(CBS News) Lyme Disease, spread by deer ticks, is much more common than we thought. About 30,000 cases are reported each year, but on Monday, the Centers for Disease Control said theis more like 300,000.
In June 2011, 89-year-old Harry Woske got sick from what seemed to be a summertime flu. The avid gardener suspected Lyme disease when his symptoms persisted.
Woske says he felt "feverish and a little chilly, and achy, and weaker."
"I almost collapsed and was admitted to the hospital," he says.
Dr. Joseph Gugliotta of Hunterdon Medical Center diagnosed Woske -- not with Lyme, but with borrelia miyamotoi. The infection is so rare, his was just the second documented case in the United States. It is caused by a type of bacteria found in the deer tick, the same tick that transmits Lyme disease and several other illnesses.
"There were patients, actually, that came up negative on all the testing, including Lyme disease," Gugliotta says. "And we were sure they had something, but we couldn't prove what they had."
The bacteria may have caused infection in recent years without being recognized. Researchers have found them in two percent of deer ticks. Lyme is present in 20 percent.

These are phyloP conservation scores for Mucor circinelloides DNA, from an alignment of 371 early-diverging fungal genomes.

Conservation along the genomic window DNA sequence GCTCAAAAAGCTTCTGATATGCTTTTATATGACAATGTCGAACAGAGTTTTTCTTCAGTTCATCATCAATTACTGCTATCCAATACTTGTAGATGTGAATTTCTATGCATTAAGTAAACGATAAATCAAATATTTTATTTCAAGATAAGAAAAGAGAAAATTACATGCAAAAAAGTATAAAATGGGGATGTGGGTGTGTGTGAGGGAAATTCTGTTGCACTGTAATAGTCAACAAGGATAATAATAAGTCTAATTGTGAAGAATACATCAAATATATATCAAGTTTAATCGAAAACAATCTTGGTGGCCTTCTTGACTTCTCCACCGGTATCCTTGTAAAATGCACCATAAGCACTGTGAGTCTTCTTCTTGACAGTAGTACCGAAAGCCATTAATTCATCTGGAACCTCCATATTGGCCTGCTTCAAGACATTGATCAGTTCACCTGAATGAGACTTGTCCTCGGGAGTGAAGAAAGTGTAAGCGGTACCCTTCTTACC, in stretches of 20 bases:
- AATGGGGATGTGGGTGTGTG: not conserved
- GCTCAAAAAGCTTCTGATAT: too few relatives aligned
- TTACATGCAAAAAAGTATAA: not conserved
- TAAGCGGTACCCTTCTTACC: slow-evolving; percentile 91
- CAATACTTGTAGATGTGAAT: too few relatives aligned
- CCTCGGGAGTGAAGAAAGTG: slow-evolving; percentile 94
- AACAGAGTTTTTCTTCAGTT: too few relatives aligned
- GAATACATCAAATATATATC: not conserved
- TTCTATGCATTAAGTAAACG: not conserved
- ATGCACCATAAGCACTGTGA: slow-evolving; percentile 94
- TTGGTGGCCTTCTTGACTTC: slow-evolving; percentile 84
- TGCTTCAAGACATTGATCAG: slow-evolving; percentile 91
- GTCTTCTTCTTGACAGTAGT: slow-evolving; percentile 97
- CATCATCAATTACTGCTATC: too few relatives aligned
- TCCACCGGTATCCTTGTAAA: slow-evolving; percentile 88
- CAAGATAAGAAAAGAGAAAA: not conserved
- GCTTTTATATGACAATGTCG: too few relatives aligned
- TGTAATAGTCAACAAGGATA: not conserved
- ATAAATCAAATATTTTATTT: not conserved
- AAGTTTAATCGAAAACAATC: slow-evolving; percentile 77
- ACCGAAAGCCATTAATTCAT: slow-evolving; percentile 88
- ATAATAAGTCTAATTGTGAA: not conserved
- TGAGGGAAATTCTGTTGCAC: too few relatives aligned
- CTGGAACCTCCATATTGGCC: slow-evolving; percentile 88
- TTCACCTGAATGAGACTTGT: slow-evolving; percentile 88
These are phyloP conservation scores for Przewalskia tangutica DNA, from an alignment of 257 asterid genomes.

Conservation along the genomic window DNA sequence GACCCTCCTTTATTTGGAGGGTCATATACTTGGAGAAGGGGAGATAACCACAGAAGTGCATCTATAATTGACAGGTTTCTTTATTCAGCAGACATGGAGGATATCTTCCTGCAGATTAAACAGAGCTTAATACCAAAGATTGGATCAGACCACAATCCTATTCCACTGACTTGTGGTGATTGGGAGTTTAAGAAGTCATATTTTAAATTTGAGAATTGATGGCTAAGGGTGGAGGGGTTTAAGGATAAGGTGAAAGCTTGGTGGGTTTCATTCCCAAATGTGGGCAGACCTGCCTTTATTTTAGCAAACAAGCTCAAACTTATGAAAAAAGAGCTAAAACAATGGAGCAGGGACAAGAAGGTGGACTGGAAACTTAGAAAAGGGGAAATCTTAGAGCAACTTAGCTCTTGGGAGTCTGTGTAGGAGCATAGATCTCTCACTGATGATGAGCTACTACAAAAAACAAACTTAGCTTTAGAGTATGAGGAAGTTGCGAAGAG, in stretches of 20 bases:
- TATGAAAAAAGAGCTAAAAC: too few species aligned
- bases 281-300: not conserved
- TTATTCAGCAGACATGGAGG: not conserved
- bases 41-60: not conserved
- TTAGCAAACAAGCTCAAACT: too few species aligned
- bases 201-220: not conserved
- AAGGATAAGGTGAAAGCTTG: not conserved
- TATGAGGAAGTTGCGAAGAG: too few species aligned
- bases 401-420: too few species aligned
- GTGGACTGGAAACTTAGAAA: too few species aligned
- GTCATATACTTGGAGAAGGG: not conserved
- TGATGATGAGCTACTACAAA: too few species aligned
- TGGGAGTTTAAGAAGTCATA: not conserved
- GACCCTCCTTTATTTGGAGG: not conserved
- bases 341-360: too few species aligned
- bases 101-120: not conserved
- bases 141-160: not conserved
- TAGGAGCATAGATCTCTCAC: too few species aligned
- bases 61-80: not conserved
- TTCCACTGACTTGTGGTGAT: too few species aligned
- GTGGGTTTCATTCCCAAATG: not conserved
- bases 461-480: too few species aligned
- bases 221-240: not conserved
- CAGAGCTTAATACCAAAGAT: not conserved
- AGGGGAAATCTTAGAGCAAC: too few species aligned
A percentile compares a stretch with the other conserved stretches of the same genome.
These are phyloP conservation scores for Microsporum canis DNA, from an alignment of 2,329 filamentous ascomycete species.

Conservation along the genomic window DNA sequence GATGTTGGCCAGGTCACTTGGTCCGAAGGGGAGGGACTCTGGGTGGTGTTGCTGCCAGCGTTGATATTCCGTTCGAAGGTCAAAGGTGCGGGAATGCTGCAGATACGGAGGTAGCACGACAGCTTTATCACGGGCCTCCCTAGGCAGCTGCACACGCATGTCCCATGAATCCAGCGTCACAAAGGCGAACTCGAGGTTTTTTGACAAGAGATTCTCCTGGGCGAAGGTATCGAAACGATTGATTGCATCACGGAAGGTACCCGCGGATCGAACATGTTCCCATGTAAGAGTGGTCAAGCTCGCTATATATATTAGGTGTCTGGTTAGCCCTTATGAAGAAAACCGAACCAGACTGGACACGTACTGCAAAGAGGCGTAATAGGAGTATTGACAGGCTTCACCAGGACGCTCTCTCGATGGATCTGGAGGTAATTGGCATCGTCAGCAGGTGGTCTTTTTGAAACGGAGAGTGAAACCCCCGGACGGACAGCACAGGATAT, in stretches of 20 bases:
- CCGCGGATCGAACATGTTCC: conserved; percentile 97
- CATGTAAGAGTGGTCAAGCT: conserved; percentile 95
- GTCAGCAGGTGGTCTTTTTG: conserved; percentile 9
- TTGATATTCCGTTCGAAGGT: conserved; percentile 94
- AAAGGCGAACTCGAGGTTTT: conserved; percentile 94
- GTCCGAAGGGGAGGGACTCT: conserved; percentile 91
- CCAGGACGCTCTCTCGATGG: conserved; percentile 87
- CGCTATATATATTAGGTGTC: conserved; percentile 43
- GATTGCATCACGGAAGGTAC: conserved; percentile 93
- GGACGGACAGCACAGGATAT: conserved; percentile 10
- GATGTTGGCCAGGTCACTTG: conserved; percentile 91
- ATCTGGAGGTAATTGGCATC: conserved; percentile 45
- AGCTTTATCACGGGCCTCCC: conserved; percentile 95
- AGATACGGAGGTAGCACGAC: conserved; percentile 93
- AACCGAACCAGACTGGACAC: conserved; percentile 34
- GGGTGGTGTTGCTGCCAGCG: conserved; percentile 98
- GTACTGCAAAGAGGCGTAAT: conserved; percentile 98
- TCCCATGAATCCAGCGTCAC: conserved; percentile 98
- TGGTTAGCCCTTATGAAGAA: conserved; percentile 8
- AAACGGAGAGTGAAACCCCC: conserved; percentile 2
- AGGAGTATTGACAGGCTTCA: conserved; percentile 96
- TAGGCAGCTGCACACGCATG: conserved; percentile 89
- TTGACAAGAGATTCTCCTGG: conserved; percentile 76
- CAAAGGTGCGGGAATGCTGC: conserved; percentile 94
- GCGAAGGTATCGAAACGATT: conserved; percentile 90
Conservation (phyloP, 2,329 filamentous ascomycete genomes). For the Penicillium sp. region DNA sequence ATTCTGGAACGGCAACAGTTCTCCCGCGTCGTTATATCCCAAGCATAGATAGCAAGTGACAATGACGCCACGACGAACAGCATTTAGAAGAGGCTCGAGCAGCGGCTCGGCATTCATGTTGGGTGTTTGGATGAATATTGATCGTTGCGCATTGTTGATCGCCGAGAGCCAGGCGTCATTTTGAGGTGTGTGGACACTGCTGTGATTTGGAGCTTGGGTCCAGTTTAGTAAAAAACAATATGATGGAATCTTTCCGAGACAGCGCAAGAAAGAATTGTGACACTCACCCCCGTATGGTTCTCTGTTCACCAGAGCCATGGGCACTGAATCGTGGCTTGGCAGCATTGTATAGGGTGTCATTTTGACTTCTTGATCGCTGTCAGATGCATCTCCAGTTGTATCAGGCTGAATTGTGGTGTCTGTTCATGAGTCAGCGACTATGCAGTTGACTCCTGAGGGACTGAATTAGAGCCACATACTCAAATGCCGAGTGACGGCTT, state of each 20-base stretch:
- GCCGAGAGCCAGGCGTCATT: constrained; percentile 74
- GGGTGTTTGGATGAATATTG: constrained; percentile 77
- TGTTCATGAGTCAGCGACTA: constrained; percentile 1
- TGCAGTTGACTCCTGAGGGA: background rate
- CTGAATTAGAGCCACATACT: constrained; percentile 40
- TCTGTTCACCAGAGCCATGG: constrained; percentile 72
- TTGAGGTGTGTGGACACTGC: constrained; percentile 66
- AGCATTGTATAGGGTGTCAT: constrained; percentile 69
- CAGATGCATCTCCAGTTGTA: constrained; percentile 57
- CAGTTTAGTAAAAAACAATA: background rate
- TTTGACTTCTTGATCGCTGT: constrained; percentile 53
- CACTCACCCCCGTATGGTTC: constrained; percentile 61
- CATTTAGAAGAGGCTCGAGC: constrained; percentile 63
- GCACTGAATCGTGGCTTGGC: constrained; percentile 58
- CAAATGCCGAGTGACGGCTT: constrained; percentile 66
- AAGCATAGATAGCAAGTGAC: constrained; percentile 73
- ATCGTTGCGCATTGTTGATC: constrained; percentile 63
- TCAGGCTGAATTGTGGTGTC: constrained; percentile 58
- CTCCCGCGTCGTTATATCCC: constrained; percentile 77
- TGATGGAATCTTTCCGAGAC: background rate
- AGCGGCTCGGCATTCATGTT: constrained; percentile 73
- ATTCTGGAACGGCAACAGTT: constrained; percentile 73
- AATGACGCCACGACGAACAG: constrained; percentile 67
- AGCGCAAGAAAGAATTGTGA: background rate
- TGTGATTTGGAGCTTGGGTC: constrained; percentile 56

Watch: What you need to know about ticks, below.
Dr. Gary Wormser of New York Medical College was part of a team that found miyamotoi in 18 stored blood samples from patients with and without symptoms.
"What we still need to learn is how frequently is it a cause of human infection, what are the symptoms and signs," Wormser says.
Wormser says that when a patient comes in with a fever over the summer, a doctor should consider whether it could be a case of the new disease.
"Summertime febrile illnesses, you should think about tick-borne diseases, if there is tick exposure," he says, adding a tick doesn't need to be visible.
"All we care about is tick exposure," he says. "In the majority of the time where you have tick-borne infection, you don't recall a tick bite."
Today's estimate is so much higher than previous official numbers because most cases go unreported. But the CDC said there has also been a real increase in Lyme cases, likely more than tripling over the past 20 years, as the ticks spread to new areas.